A systematic review of the effectiveness of adalimumab, etanercept and infliximab for the treatment of rheumatoid arthritis in adults and an economic evaluation of their cost effectiveness

Yen-Fu Chen, Paresh Jobanputra, Pelham Barton, Susan Jowett, Stirling Bryan, W Clark, Anne Fry-Smith, Amanda Burls

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Objectives: This report reviews the clinical effectiveness and cost-effectiveness of adalimumab, etanercept and infliximab, agents that inhibit tumour necrosis factor-a (TNF-a), when used in the treatment of rheumatoid arthritis (RA) in adults.

Data sources: Electronic databases were searched up to February 2005.

Review methods: Systematic reviews of the literature on effectiveness and cost-effectiveness were undertaken and industry submissions to the National Institute for Health and Clinical Excellence (NICE) were reviewed. Meta-analyses of effectiveness data were also undertaken for each agent. The Birmingham Rheumatoid Arthritis Model (BRAM), a simulation model, was further developed and used to produce an incremental cost-effectiveness analysis.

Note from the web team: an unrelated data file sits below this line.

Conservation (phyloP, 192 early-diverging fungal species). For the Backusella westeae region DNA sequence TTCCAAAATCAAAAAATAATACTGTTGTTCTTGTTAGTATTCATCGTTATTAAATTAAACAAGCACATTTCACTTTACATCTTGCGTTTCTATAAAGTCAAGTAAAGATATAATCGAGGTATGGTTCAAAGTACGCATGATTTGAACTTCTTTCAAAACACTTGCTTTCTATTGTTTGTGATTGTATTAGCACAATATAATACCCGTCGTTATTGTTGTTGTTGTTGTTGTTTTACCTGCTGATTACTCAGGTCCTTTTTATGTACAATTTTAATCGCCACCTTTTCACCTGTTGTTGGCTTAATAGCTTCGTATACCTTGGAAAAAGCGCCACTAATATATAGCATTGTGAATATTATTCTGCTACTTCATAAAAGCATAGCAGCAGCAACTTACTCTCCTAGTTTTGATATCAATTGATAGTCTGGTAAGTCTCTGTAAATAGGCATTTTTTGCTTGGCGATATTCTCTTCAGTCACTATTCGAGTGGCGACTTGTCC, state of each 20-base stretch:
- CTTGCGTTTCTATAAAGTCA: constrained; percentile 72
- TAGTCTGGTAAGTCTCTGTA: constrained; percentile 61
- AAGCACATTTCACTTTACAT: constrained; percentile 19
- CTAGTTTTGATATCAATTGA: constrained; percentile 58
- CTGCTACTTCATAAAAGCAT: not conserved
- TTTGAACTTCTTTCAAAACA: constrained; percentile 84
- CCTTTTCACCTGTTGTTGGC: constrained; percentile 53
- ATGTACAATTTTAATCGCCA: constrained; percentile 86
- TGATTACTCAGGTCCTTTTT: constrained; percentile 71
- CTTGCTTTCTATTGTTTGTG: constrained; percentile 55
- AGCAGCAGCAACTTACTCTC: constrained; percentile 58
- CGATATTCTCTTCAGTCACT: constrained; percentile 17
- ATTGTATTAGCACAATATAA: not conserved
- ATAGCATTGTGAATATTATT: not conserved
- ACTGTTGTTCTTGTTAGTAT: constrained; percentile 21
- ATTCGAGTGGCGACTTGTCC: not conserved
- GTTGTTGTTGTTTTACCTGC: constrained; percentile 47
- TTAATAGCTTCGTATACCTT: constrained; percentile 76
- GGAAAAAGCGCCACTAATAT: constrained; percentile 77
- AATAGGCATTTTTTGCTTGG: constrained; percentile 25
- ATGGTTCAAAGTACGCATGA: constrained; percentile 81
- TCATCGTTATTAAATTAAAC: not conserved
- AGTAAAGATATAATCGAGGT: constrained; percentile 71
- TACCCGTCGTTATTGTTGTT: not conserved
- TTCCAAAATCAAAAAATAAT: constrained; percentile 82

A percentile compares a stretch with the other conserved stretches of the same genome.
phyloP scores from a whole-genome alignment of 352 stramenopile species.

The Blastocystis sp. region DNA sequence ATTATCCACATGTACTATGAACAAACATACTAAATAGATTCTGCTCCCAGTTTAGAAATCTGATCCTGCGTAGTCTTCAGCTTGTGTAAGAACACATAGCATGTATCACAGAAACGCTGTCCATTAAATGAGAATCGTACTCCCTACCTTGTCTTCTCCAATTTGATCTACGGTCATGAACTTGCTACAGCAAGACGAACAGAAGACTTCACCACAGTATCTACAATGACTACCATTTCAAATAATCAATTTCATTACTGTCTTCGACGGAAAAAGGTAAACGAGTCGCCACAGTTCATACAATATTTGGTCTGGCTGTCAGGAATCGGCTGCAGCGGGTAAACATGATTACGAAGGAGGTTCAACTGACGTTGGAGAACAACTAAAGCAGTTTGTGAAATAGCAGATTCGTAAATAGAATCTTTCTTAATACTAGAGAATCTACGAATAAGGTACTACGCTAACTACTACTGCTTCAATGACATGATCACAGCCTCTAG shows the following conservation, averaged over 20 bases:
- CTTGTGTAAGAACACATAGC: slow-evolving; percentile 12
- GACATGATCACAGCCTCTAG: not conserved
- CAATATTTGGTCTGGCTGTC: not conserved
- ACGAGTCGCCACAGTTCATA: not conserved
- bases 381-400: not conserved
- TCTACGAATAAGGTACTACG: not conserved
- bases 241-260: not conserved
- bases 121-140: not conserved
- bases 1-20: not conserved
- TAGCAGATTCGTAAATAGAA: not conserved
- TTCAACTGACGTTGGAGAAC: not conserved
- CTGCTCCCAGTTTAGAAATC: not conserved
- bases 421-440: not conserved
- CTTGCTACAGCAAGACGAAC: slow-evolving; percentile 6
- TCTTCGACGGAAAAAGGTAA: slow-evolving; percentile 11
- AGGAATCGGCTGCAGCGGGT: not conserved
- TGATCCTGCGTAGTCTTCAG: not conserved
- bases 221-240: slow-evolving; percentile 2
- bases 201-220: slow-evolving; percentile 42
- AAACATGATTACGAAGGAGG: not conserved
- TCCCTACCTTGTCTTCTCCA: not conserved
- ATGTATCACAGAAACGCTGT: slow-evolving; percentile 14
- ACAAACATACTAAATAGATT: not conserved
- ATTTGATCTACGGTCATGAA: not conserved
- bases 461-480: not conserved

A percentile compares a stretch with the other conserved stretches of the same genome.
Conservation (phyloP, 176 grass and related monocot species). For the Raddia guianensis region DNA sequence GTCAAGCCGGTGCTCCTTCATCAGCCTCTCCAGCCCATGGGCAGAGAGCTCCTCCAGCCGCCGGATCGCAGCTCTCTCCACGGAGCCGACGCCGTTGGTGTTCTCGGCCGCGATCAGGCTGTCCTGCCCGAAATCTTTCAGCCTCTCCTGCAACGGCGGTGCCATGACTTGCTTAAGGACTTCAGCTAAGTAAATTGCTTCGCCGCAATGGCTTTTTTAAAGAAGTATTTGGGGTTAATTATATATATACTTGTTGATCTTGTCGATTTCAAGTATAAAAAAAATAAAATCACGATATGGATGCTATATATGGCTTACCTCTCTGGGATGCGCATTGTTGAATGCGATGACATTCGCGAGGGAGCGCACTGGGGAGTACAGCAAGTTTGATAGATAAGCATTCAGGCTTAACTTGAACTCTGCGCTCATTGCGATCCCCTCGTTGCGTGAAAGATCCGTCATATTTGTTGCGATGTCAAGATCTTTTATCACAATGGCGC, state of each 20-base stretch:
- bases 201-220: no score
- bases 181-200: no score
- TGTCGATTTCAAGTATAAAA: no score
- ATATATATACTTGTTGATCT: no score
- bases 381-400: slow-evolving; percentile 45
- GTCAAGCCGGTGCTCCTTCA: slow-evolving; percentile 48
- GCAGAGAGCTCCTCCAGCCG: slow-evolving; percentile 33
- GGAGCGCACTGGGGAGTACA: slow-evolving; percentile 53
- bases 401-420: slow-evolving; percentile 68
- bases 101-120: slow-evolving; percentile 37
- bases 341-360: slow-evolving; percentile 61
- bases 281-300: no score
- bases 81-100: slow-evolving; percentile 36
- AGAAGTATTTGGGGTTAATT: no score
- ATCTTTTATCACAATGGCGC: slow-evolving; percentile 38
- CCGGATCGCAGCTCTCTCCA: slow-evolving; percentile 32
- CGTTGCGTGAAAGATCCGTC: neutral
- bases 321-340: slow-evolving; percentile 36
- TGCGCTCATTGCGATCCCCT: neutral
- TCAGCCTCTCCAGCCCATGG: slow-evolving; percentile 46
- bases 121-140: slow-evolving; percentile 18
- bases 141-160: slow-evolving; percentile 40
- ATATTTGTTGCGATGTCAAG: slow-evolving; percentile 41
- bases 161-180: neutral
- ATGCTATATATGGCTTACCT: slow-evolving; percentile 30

Results: Twenty-nine randomised controlled trials (RCTs), most of high quality, were included. The only head-to-head comparisons were against methotrexate. For patients with short disease duration (≤3 years) who were naïve to methotrexate, adalimumab was marginally less and etanercept was marginally more effective than methotrexate in reducing symptoms of RA. Etanercept was better tolerated than methotrexate. Both adalimumab and etanercept were more effective than methotrexate in slowing radiographic joint damage. Etanercept was also marginally more effective and better tolerated than methotrexate in patients with longer disease durations who had not failed methotrexate treatment. Infliximab is only licensed for use with methotrexate. All three agents, either alone (where so licensed) or in combination with ongoing disease-modifying antirheumatic drugs (DMARDs), were effective in reducing the symptoms and signs of RA in patients with established disease. At the licensed dose, the numbers needed to treat (NNTs) (95% CI) required to produce an American College for Rheumatology (ACR) response compared with placebo were: ACR20: adalimumab 3.6 (3.1 to 4.2), etanercept 2.1 (1.9 to 2.4), infliximab 3.2 (2.7 to 4.0); ACR50: adalimumab 4.2 (3.7 to 5.0), etanercept 3.1 (2.7 to 3.6), infliximab 5.0 (3.8 to 6.7); and ACR70: adalimumab 7.7 (5.9 to 11.1), etanercept 7.7 (6.3 to 10.0), infliximab 11.1 (7.7 to 20.0). In patients who were naïve to methotrexate, or who had not previously failed methotrexate treatment, a TNF inhibitor combined with methotrexate was significantly more effective than methotrexate alone. Infliximab combined with methotrexate had an increased risk of serious infections. All ten published economic evaluations met standard criteria for quality, but the incremental cost-effectiveness ratios (ICERs) ranged from being within established thresholds to being very high because of varying assumptions and parameters. All three sponsors who submitted economic models made assumptions favourable to their product. BRAM incorporates improvements in quality of life and mortality, but assumes no effect of TNF inhibitors on joint replacement. For use in accordance with current NICE guidance as the third DMARD in a sequence of DMARDs, the base-case ICER was around £30,000 per quality-adjusted life-year (QALY) in early RA and £50,000 per QALY in late RA. Sensitivity analyses showed that the results were sensitive to the estimates of Health Assessment Questionnaire (HAQ) progression while on TNF inhibitors and the effectiveness of DMARDs, but not to changes in mortality ratios per unit HAQ. TNF inhibitors are most cost-effective when used last. The ICER for etanercept used last is £24,000 per QALY, substantially lower than for adalimumab (£30,000 per QALY) or infliximab (£38,000 per QALY). First line use as monotherapy generates ICERs around £50,000 per QALY for adalimumab and etanercept. Using the combination of methotrexate and a TNF inhibitor as first line treatment generates much higher ICERs, as it precludes subsequent use of methotrexate, which is cheap. The ICERs for sequential use are of the same order as using the TNF inhibitor alone.